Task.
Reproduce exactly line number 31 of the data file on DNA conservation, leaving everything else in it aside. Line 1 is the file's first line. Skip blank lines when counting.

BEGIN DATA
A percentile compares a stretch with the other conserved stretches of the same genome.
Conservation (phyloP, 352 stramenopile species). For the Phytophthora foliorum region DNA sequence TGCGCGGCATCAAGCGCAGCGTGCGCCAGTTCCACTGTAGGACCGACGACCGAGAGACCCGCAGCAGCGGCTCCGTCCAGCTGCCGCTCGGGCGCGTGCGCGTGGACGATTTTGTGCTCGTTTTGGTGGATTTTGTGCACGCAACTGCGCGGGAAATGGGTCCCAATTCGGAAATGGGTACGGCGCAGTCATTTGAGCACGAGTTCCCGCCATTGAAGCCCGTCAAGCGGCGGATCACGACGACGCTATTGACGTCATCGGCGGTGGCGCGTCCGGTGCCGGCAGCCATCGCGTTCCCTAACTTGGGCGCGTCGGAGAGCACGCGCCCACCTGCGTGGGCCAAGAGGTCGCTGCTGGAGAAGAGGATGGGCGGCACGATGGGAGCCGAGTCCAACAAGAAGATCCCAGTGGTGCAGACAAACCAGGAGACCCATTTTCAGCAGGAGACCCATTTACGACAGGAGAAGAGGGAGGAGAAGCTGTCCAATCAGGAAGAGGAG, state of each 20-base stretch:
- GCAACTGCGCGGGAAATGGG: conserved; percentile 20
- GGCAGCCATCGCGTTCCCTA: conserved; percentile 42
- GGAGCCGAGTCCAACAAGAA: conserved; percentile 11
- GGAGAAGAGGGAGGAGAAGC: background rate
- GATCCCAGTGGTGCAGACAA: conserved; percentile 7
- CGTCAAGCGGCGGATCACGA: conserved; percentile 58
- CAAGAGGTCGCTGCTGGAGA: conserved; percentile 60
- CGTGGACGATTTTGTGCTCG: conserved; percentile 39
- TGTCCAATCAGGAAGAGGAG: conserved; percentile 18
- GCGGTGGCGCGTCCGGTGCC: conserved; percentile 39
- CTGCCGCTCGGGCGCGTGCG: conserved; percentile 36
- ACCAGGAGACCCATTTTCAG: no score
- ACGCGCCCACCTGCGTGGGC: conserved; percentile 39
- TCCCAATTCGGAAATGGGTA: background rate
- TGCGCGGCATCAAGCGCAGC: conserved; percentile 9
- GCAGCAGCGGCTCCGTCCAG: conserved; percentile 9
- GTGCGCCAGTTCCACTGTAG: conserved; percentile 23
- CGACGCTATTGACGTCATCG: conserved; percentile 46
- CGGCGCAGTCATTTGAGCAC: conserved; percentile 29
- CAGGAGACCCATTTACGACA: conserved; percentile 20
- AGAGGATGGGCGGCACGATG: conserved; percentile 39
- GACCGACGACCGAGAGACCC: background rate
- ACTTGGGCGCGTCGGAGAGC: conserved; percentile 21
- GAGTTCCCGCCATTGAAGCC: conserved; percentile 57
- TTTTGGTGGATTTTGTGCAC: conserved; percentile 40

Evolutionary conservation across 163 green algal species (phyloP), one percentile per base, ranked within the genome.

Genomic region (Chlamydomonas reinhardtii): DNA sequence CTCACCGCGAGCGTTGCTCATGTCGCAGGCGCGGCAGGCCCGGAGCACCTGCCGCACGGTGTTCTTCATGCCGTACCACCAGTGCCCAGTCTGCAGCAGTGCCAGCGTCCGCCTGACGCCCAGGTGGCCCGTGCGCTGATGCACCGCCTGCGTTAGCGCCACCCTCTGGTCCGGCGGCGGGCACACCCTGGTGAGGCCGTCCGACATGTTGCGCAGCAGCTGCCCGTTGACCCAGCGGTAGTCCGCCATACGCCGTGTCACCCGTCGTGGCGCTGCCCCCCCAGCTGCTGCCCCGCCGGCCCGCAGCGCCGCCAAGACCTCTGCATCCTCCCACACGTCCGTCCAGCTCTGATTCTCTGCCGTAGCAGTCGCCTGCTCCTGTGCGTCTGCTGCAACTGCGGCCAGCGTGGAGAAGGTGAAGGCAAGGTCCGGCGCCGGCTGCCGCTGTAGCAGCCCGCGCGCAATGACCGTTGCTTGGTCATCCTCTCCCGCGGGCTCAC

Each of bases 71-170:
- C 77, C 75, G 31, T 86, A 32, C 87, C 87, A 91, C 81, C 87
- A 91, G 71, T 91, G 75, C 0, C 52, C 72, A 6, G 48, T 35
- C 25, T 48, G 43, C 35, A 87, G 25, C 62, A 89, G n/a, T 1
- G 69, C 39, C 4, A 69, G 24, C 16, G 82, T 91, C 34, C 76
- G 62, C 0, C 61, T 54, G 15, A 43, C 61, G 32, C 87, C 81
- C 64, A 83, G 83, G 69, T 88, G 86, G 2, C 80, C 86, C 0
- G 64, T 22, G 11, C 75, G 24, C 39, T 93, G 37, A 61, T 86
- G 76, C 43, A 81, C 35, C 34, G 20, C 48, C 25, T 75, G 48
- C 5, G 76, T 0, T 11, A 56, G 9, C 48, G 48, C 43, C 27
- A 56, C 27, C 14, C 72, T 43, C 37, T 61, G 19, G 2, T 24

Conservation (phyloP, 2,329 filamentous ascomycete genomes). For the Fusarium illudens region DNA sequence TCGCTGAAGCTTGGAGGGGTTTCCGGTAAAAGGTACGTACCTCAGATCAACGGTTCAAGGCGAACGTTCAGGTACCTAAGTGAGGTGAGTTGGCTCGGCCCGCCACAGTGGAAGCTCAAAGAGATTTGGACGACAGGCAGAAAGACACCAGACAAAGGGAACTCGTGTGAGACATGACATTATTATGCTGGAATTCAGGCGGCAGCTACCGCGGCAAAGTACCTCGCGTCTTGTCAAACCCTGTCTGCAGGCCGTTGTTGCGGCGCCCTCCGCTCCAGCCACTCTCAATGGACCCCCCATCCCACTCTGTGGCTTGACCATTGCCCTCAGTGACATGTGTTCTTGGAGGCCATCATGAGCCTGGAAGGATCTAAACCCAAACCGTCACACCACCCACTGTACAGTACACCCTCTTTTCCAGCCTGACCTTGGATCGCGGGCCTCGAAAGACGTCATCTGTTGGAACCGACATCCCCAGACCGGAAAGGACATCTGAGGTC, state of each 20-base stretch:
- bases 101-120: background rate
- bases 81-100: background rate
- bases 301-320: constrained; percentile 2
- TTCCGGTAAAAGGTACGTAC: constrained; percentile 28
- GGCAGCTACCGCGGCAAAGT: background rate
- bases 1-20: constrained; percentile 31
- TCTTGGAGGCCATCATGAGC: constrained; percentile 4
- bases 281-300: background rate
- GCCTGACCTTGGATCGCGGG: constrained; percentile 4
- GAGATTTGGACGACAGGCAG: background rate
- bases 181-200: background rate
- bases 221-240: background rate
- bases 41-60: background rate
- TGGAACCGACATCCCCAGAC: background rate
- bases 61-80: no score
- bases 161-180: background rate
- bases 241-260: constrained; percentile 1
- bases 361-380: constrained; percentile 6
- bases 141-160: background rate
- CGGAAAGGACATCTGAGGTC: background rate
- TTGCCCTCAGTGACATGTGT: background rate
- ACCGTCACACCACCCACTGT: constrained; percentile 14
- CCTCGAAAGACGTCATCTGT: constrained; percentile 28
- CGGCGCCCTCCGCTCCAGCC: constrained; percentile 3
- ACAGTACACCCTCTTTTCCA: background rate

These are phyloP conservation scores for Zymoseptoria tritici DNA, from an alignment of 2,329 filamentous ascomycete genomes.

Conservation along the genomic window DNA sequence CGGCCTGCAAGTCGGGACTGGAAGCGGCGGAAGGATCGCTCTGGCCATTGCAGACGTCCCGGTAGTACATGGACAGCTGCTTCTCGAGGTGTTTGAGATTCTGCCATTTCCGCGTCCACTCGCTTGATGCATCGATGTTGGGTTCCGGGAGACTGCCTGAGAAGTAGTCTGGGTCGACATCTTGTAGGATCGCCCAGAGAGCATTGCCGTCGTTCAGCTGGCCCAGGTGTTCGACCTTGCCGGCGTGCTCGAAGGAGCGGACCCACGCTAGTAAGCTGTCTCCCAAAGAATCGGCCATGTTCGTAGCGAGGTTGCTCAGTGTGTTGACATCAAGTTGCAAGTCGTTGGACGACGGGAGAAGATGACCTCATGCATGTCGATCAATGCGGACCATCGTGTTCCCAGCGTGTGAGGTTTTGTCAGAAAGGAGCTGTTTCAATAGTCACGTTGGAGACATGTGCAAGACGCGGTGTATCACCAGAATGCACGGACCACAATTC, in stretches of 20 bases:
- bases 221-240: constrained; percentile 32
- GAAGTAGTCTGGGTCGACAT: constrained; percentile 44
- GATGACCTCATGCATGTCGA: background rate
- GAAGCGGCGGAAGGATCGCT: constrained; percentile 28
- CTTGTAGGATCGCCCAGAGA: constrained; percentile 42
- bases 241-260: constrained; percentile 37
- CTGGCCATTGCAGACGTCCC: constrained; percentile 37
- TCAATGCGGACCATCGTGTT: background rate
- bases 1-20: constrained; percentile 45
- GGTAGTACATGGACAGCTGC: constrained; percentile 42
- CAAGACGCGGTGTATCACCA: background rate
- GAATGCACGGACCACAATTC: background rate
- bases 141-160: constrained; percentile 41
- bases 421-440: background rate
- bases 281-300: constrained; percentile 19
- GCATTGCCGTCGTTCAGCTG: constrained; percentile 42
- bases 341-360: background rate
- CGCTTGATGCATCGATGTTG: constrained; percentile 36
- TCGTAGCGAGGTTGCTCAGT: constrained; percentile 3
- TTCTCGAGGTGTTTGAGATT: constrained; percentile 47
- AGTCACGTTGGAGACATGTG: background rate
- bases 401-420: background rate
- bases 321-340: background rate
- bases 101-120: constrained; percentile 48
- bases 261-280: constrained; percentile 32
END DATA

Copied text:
- C 77, C 75, G 31, T 86, A 32, C 87, C 87, A 91, C 81, C 87